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5 Things To Know About Matthieu Blazy’s Debut Show For Bottega Veneta AW22

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It was Matthieu Blazy’s debut as Artistic Director

Bottega Veneta couldn’t have hoped for a smoother transition following the sudden departure of Daniel Lee last year, after just three years at its helm. When he joined the house, the industry was quick to proclaim Lee its new messiah: someone to hear their shopping prayers after Phoebe Philo (whom he had worked for) left Celine. This season, his second-in-charge took up the mantle. Matthieu Blazy’s debut collection as Artistic Director of Bottega Veneta was full of the very studied, somewhat subversive propositions Lee was known for, but in a more systematic and calculated way; more composed and toned-down than before.

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Blazy imbued the collection with his own history

Blazy has the kind of track record that makes fashion people stand up straight: he interned at Balenciaga; worked for Raf Simons; what was then called Maison Martin Margiela; Celine under Phoebe Philo; Calvin Klein under Raf Simons; and finally, Bottega Veneta under Lee. He is also the partner of Alaïa’s Pieter Mulier. Fashion geeks would have delighted in recognising symbols and techniques tied to his time at those brands, which re-appeared in this collection, especially from Calvin Klein and Bottega Veneta. As a designer whose name hasn’t been formally credited until now, it was as if he was claiming his inventions.

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The collection played with familiar codes

The show opened with a white tank top and blue denim trouser entirely created in leather, the latter printed as an optical illusion. The vest echoed the opening look of Thursday’s Prada show by his fellow Belgian and former boss Simons, who attended the show. Along with Mulier, who also worked on Calvin Klein under Simons, the three former colleagues now have an extraordinary jurisdiction for trend creation in the fashion industry. The ordinary-to-extraordinary idea of Blazy’s opening look fuelled a collection founded in the weird-ification and glam-ification of classics, from workwear and formal suits to cocktail and even ballroom dress codes.

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It embodied fashion’s sense of cool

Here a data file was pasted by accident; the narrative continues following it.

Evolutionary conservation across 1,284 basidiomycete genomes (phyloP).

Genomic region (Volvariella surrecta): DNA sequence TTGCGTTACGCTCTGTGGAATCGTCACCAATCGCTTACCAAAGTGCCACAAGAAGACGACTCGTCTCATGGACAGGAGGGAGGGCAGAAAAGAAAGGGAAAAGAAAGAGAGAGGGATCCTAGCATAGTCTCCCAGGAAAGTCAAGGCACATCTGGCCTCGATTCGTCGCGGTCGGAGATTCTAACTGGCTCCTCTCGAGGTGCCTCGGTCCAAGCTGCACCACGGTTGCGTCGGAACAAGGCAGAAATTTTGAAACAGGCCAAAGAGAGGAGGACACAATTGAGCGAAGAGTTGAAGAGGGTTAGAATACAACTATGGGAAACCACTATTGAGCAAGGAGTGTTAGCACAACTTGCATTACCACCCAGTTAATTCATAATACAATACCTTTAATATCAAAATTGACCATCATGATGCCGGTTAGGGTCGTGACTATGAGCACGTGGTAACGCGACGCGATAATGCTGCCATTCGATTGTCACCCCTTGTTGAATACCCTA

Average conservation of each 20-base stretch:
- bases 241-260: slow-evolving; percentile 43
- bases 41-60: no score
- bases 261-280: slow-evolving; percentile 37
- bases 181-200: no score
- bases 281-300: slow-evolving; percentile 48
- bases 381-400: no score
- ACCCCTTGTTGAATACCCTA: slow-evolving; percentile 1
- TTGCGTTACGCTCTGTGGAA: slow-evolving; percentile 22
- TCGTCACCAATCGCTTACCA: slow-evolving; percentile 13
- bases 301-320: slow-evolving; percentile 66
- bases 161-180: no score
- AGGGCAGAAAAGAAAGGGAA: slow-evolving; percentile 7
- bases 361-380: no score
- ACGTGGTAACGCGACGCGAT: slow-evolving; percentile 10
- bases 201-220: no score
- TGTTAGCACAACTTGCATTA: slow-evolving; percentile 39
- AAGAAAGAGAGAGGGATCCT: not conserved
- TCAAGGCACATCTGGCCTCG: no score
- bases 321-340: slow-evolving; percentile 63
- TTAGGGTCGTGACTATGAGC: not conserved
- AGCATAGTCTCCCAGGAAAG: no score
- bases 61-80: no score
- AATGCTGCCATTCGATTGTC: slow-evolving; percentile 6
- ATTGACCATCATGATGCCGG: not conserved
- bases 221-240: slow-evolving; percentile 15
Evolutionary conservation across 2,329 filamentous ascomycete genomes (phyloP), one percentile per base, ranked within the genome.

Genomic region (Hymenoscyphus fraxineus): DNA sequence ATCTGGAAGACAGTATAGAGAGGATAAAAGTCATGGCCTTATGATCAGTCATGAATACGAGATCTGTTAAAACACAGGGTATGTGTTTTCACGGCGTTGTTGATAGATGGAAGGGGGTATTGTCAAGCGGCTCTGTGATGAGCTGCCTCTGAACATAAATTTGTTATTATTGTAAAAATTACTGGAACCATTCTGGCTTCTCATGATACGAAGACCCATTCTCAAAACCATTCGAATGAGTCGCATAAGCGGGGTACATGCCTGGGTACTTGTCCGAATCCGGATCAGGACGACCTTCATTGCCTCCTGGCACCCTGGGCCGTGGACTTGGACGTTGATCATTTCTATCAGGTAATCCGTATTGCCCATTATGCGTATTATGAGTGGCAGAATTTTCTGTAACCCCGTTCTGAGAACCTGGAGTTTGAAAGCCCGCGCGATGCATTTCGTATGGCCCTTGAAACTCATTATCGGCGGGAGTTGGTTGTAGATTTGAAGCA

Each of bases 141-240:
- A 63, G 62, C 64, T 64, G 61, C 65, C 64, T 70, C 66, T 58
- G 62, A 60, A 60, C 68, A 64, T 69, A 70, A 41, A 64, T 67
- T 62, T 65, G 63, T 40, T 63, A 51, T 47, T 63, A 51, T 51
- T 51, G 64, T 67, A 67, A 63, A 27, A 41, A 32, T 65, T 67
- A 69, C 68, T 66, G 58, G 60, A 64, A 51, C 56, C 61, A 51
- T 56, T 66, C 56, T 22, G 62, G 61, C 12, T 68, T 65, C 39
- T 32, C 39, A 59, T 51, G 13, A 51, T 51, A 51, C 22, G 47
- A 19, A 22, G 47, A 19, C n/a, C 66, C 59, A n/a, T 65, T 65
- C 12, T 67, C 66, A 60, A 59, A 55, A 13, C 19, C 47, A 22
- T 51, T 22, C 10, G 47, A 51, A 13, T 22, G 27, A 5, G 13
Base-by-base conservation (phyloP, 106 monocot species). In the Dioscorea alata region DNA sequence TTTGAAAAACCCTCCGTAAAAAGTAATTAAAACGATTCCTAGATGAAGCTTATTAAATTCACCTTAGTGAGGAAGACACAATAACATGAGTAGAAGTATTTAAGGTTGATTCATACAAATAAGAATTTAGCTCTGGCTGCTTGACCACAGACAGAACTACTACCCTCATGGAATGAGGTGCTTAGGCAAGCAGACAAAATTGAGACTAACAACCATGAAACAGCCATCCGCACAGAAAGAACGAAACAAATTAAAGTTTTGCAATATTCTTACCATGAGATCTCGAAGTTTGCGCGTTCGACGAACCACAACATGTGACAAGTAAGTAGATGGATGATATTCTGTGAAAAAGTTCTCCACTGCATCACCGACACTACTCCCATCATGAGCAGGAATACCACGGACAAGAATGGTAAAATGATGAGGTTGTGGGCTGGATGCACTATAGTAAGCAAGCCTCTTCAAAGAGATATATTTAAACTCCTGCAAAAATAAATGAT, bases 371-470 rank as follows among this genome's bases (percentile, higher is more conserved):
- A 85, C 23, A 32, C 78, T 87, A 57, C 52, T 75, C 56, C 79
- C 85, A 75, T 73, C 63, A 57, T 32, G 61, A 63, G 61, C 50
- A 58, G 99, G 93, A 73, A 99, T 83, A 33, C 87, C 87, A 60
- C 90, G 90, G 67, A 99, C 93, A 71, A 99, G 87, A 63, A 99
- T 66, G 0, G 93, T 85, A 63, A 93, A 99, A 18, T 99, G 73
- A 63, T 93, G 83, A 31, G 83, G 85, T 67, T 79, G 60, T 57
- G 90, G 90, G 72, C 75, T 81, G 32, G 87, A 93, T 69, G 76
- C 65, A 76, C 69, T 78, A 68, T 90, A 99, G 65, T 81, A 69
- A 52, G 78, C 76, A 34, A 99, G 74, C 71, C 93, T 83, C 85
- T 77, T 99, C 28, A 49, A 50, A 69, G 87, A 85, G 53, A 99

The show took place in a stripped-down, industrial palazzo space, which could have been a gallery, complete with the stools fashion guests know from similarly art-centric shows like Loewe (in this case leather-cushioned aluminium). In the tradition of Lee, Blazy continued Bottega Veneta’s focus on the kind of fashion the industry recognises as cool: artsy in form language, intellectually informed, and with the “off” cutting and detailing that make the wrong feel right. On his runway, it had an added chilliness to it, which perhaps heightened the objective. Cases in point were enigmatic details like leather pom poms on cocktail dresses, the square leather closures on a blazer, the leather frill crinoline of a dance skirt, and those abstract crochet dresses. More pragmatic wardrobe proposals included peacoat suits and the men’s knitwear and leather.

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Blazy introduced a different take on Bottega Veneta accessories

“Bottega Veneta is in essence pragmatic because it is a leather goods company. Because it specialises in bags it is about movement, of going somewhere; there is fundamentally an idea of craft in motion. It is style over fashion in its timelessness. That is part of its quiet power,” Blazy said. Following the massive success of Lee’s accessories, all eyes were on his bag and shoe department. Here – apart from some bold furry shoes – the language was decidedly more muted. Blazy translated Bottega Veneta’s intrecciato leather weave into thigh-high boots and polite square and trapeze-shaped handbags, or round bags with organically-shaped gold handles. A large patent bag that looked like a cushion was more directional, as was a pointed shoe with a high heel that appeared as if the heel had melted into the sole.

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